2017-11-07 15:04:46 UTC
TEXAS----impending execution//Vienna Convention issues
UN experts urge US to halt Texas execution of Mexican Ruben Cardenas Ramirez
2 UN human rights experts have called on the US Government to halt the
execution of a Mexican national amid concerns that he did not receive a fair
Ruben Cardenas Ramrrez is due to be executed in Texas at 18:00 CST on 8
"If the scheduled execution of Mr Cardenas goes ahead, the US Government will
have implemented a death penalty without complying with international human
rights standards," the experts said. "This will be tantamount to an arbitrary
deprivation of life.
"We call for his death sentence to be annulled and for Mr Cardenas to be
re-tried in compliance with international standards relating to due process and
Mr Cardenas, who was convicted of capital murder in 1998, did not have access
to a lawyer for the first 11 days of his detention. Some of the statements he
made during this period were relied on by prosecutors during the trial.
At the time of his arrest, Mr Cardenas was not informed of his right to seek
consular assistance. The UN's International Court of Justice later found that
the US Government had breached its obligations under the Vienna Convention on
Consular Relations, and ordered the Government not to execute Mr Cardenas until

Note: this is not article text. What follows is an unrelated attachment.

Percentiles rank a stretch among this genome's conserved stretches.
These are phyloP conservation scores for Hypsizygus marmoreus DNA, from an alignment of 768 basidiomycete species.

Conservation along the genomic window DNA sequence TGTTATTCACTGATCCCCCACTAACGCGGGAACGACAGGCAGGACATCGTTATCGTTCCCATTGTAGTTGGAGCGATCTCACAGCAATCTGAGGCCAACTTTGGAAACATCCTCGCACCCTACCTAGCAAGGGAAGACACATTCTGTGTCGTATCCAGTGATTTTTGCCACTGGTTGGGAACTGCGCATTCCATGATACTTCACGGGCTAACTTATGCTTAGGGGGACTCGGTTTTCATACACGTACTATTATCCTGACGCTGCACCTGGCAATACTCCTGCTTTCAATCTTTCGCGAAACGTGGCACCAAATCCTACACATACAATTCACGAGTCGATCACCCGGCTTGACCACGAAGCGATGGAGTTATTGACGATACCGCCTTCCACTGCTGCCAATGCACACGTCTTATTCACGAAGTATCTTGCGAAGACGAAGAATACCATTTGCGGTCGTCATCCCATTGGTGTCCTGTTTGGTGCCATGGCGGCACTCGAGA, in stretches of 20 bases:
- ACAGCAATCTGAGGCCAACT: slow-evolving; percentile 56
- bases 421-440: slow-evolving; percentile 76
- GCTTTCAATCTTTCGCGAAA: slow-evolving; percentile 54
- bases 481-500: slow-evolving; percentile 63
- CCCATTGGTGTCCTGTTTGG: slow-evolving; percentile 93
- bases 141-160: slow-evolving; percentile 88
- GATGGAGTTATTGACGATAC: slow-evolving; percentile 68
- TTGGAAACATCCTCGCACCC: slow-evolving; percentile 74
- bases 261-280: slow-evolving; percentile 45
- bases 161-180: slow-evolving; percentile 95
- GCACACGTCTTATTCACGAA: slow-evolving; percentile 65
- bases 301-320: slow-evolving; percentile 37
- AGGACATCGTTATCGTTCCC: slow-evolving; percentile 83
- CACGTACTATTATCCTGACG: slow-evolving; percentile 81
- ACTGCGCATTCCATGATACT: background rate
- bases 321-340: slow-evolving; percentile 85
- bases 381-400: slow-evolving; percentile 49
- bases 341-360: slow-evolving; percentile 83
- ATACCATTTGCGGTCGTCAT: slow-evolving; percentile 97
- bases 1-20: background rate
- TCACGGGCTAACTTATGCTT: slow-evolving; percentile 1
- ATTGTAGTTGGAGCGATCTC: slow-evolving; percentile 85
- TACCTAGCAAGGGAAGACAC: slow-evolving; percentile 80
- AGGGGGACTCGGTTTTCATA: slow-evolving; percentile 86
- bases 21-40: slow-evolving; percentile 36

his case had been reconsidered.
The Inter-American Commission on Human Rights has also called for a new trial
which respects due process and fair trial standards.
The experts added: "If Texas proceeds with the execution of Mr Cardenas, this
action will put the US in breach of its obligations under the International
Covenant on Civil and Political rights, which are binding on all levels of
government and public authorities."
Commentary: A sad day for human rights in Texas
An execution date for Ruben Cardenas-Ramirez, a Mexican national challenging
his murder conviction, was set for Wednesday.
Tomorrow could be a sad day for those of us who believe in human rights. If
Ruben Cardenas-Ramirez, a Mexican national, faces his scheduled execution,
another battle to preserve the right to life and justice will be lost.
For the government of Mexico this is not an issue about culpability or
innocence, but about respect for human rights and due process. Because we hold
these principles as unalienable rights, Mexico has displayed a solid legal
strategy to assist Cardenas-Ramirez and 57 other Mexican nationals who are